2009-10 Conference Primers: #19 – MACPosted by nvr1983 on October 18th, 2009
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Predicted Order of Finish:
- Akron (12-4)
- Buffalo (11-5)
- Kent State (10-6)
- Bowling Green (9-7)
- Miami (OH) (8-8)
- Ohio (7-9)
- Ball State (8-8)
- Northern Illinois (7-9)
- Eastern Michigan (7-9)
- Central Michigan (6-10)
- Toledo (6-10)
- Western Michigan (5-11)
- David Kool (G), Sr, Western Michigan
- Darion Anderson (G), Jr, Northern Illinois
- Jarrod Jones (F), So, Ball State
- Brandon Bowdry (F), Jr, Eastern Michigan
- Zeke Marshall (C), Fr, Akron
6th Man. Brett McKnight (F), Jr, Akron
Impact Newcomer. Zeke Marshall (C), Fr, Akron
What You Need to Know. To begin with this is the MAC not the MAAC. Sienadoesn’t play in this conference so if you came here expecting to see a preview for them you are in the wrong place (at least for a few days). This conference, the MAC, is ridiculously unbalanced. While none of the the teams in the MAC would be considered contenders for a national title there are four good teams in the East that might actually pique some interest when they played a decent BCS school as an “Upset Alert.” There isn’t a single team in the West you could say that about even if they were playing a cellar-dweller in any of the BCS conferences. In fact, last year the last-place team in the East (Ohio) would have been tied for first in the West. The winner of the automatic bid will almost definitely come from the East with Akron and Buffalo being the top contenders. The edge may go to the Zips who lose less of their championship team from last year (only Nate Linhart) and add a 7’0″ center in the middle with Zeke Marshall while the Bulls will not have Greg Gamble and Andy Robinson this year.
Predicted Champion. Akron Zips (NCAA Seed: #13). Coming off a 20-win season and the MAC title/NCAA bid the Zips are loaded by MAC standards. The only significant player they lose is Linhart (the MAC tournament MVP), but the Zips should have more than enough to stay up at the top of the MAC with the McKnight brothers (Chris and Brett) leading the way. Even though Brett came off the bench last year, he still led the team in scoring and figures to do so again although I’m not sure if he will stay on the bench with Linhart’s departure. With the McKnights and Marshall controlling the inside, Daryl Roberts and his 39.6% from beyond the arc should get his fair share of quality looks. With so much returning talent, the key for the Zips will be how quickly Marshall adapts to the college game. Marshall, who FoxSports.com rated as the #13 impact freshman this upcoming season, could give the Zips something the MAC hasn’t seen in a long-time–a legitimate seven-foot center. His presence, even if tips the scales at a relatively svelte 218 lbs, could be just the boost that the Zips need to repeat in the MAC and scare some big-name school in the 1st round.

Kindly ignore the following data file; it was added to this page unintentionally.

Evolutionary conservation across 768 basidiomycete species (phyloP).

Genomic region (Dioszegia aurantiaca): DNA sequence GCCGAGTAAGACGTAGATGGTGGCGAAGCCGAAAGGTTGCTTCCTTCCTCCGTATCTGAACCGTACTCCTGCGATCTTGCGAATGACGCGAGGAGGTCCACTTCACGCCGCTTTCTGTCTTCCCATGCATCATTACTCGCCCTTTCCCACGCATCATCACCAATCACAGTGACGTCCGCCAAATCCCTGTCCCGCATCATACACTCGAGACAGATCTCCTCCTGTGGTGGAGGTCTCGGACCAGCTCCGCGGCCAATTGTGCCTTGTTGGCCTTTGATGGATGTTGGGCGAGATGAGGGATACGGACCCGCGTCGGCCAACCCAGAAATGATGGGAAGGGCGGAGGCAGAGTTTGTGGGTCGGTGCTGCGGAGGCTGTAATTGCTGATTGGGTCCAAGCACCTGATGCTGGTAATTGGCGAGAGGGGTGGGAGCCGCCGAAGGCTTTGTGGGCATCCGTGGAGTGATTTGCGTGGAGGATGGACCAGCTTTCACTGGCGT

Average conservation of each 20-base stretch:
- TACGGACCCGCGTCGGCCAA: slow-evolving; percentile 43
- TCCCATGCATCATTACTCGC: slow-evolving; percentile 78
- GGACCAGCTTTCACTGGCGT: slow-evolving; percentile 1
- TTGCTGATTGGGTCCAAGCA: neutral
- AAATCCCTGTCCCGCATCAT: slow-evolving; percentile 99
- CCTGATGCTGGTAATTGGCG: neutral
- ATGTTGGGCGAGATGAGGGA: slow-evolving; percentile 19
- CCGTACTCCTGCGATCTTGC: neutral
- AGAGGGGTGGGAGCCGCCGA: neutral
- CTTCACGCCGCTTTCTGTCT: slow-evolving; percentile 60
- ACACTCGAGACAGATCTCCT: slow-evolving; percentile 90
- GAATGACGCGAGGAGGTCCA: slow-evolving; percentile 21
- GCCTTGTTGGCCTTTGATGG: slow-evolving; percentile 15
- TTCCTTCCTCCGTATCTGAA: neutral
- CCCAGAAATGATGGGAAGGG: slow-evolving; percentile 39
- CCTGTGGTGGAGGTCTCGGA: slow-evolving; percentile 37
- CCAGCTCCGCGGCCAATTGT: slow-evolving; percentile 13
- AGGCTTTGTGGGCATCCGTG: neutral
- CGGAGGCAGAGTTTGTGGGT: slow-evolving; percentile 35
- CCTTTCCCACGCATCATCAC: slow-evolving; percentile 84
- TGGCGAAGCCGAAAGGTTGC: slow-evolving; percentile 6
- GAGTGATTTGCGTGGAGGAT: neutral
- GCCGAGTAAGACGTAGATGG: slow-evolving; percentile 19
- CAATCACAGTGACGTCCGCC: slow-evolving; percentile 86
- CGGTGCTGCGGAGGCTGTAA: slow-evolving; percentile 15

- Buffalo. Much like the Zips, the Bulls return a lot of their lineup from last year with 7 returnees who averaged double-digit minutes. Unfortunately for coach Reggie Witherspoon, the Bulls will have to replace Greg Gamble at point guard this year and that was the one position that the Bulls didn’t have much depth at last season. Witherspoon will need John Boyer or Byron Mulkey to step up if this Buffalo team wants to get into the NCAA tournament. If either of those guys develops into a reliable option, the other MAC teams should watch out because the Bulls have a plethora of options with Rodney Pierce (14.3 PPG) being the most explosive one on the offensive end. The Bulls have plenty of guys who can score with Pierce, Calvin Betts, and Northern Arizona transfer Zach Filzen, but they need to find somebody who can put the ball in their hands in a position to do damage.
- Kent State. While the Golden Flashes aren’t the team that Stan Heath led to the Elite 8 back in 2002, they are a dark horse to win the MAC with senior guards Chris Singletary (12.1 PPG) and Tyree Evans (11.7 PPG) returning and Rodriguez Sherman returning from an injury last year to play point. The one thing that may hold the Golden Flashes back in the MAC this year is their inside play, which is solid, but not quite at the level of Akron or the other top teams in the MAC. If coach Geno Ford can get either of his junior college transfers–Justin Manns or Greg Avila–to step up, you might be seeing Kent State back in the NCAA tournament sooner than you expected.
- Bowling Green. No top-tier team in the MAC got hit as hard by graduation as the Falcons did with the loss of their top 3 scorers in Nate Miller, Darryl Clements, and Brian Moten. Point guard Joe Jakubowski will have to find someone else to dish the ball to this year, but if opponents lay off him too much he might burn them as he is the Falcons leading returning scorer at 7.7 PPG. The most likely options for Jakubowski this season include Chris Knight, who averaged 10.7 PPG and 7.3 RPG as a freshman before going through a bit of a sophomore slump, and Darion Goins, who did not play last year a transfer from San Jose State. If Knight can return to his freshman form, coach Louis Orr might have a team that could pull off a few shockers in the MAC tournament.